Omoide noto - Memory Notebook and iWinkd

So we are in Kyoto and staying in this lovely ryokan - a traditional guest house.

And what do we find here, a dairy...

Some stories inside, most are in Japanese

and one in Chinese too

You will find in this many of these guesthouses. They are called Omoido noto, or memory notebook. Guests can leave their experiences of Kyoto and the guesthouse in this diary. 

Omoido noto is like a blog of a place. I like this concept. How can we use this. Early in 2008, we build a service called iwinkd. 

Conversations with Future Readers

I had loaned out this one book on some esoteric topic. While it was still on loan to me, I received an email informing me that someone else has reserved the book.  Wow, there is someone else who is interested in the same topic as me. 

Couple days later, I was at the library returning the book. The librarian was printing the reservation ticket for the person who has booked the book. I asked her if I can leave a note in the book pointing the next reader to my blog post (about the book) and inviting him/her to discuss the book with me. The librarian quoted some privacy rules and brushed me off. 

This was one of the situations that prompted us to build iwinkd. We were figuring out what would be a totally non-intrusive way to get two strangers to talk about an object that they both encounter and care about. 

So I am reading this book Fatherland by Robert Harris.

And I want to connect with future readers. One of the initial ideas we had was to leave my email and blog address. I figured that might not work. I needed a neutral space where people can come in. Lets see how this works on iwinkd:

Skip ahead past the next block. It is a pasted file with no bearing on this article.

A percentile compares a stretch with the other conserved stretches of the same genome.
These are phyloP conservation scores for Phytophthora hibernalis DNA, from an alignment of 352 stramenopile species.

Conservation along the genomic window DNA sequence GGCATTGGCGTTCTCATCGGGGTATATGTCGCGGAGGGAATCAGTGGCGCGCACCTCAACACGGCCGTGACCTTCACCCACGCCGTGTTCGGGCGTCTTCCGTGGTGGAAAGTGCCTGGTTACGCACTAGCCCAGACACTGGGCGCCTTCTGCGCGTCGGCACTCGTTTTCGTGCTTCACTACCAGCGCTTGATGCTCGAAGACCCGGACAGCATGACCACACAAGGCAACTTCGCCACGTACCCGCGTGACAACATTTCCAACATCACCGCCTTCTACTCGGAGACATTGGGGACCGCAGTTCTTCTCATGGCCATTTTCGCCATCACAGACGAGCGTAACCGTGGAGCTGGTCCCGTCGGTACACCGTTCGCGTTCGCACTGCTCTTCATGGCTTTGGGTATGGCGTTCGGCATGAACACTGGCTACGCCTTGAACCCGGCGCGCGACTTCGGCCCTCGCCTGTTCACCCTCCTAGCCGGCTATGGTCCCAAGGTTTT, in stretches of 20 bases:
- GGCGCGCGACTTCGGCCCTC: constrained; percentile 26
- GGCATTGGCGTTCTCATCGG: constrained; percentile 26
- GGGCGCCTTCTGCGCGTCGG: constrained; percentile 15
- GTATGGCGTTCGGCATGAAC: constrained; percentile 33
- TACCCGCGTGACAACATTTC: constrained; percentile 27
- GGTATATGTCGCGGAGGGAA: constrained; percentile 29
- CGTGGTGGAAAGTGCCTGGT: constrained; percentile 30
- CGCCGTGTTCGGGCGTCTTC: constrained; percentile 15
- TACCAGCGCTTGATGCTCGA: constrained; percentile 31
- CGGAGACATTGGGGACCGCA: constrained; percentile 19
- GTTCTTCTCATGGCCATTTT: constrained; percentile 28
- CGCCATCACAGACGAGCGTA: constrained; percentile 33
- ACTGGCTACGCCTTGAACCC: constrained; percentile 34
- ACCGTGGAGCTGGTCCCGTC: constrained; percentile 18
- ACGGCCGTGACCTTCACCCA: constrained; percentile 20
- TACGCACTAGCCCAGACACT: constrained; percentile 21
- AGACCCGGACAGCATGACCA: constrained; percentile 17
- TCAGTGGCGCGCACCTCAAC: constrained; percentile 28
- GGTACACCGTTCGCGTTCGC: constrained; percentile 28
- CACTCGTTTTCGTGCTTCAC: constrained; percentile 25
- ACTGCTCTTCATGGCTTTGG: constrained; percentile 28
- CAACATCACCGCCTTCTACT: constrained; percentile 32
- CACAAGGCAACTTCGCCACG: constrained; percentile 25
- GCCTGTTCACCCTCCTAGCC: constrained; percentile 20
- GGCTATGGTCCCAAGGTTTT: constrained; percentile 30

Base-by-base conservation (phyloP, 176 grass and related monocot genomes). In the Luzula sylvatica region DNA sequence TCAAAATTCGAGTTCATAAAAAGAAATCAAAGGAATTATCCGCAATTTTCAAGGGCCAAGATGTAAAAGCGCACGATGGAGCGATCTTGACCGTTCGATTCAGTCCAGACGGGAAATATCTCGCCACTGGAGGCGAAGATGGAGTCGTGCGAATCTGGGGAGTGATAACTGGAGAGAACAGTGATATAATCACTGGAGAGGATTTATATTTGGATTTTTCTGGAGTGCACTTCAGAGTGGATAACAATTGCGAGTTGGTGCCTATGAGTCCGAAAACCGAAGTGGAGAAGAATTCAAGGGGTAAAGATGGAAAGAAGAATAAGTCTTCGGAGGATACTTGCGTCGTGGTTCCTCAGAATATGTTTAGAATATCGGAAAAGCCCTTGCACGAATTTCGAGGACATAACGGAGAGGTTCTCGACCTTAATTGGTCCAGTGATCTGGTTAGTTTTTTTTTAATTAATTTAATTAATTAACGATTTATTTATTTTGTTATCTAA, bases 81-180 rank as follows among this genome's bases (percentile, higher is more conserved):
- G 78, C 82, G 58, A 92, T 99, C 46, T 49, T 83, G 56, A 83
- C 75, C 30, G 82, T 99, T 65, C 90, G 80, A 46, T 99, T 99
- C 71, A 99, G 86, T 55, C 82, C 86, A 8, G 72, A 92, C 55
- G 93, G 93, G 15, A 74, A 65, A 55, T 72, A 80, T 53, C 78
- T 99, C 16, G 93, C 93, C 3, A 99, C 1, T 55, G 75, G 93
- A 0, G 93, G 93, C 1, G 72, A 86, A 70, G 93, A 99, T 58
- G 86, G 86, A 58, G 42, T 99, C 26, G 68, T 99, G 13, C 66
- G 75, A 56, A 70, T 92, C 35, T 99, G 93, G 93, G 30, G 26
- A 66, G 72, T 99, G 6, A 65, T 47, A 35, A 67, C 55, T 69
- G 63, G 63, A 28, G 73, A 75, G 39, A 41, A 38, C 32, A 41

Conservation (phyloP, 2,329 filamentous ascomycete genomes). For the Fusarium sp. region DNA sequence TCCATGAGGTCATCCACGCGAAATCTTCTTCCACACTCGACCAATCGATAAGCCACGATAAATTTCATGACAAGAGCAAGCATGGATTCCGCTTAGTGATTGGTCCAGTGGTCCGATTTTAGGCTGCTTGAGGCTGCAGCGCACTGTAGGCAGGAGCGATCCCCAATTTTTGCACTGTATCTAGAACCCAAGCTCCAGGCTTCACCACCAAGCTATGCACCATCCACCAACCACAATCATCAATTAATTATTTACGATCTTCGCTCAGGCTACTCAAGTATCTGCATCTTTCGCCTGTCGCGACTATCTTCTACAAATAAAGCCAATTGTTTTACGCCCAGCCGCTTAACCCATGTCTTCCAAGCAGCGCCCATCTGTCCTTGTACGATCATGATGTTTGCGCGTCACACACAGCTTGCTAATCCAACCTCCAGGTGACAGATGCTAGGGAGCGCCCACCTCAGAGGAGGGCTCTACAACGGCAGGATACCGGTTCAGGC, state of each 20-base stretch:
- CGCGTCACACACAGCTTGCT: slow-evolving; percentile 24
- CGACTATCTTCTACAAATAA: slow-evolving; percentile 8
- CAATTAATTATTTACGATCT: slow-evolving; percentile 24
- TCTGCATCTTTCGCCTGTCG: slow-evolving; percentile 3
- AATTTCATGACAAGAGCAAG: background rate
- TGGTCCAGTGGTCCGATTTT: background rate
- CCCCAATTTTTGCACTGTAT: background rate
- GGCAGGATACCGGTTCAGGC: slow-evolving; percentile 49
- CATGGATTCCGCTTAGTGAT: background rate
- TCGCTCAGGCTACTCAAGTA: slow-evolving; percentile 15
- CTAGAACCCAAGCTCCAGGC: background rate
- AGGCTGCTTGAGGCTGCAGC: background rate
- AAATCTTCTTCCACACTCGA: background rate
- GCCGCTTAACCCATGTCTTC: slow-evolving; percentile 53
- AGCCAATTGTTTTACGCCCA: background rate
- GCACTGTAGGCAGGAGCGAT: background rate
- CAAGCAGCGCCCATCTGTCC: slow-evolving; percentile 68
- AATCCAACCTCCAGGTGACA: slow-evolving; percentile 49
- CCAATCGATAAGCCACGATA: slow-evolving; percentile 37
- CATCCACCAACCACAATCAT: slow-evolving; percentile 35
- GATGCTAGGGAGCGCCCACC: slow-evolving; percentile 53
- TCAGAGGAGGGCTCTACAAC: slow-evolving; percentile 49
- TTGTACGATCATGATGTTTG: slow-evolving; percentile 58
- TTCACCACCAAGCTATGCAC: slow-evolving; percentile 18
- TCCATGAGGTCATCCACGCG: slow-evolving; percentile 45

I head on to iwinkd and create a message for the future readers.

iwinkd comes back with the tag for your message.

Place this tag somewhere in the book. One can use a post it.

Someone else encounters to book couple of weeks later and finds the tag. The new reader types in the tag at the iwinkd website.

He reads the message that I left for him. And decides to leave a comment.

Hopefully, we can keep talking about the book. 

Good to be a monkey in Prachuap Khiri Khan

Somehow I wandered into the town of Praphuap. The idea was to keep traveling north from the Thai border but I guess this is the northernmost I will go to this time round. The sea side here hosts couple of mobile bars in the night. There is a night market with good local food. I spend the time learning Thai from some students, talking to a food vendor who loves her dog deeply, and trying lots of local foods. 

Growing up in 1960s China

I always bore my friends or their parents in China into telling me about life in the 1950s, the 60s and the 70s. I love looking at old brownish photographs from those days.

I am reading “The Attic” by Guanlong Cao. He talks about his growing up in China, 20 years after the revolution. I would recommend this book to anyone interested in studying modern history of China. You read about distant and near events unfolding from the point of view of the family. Interesting are author’s description of Shanghai street markets of his childhood days.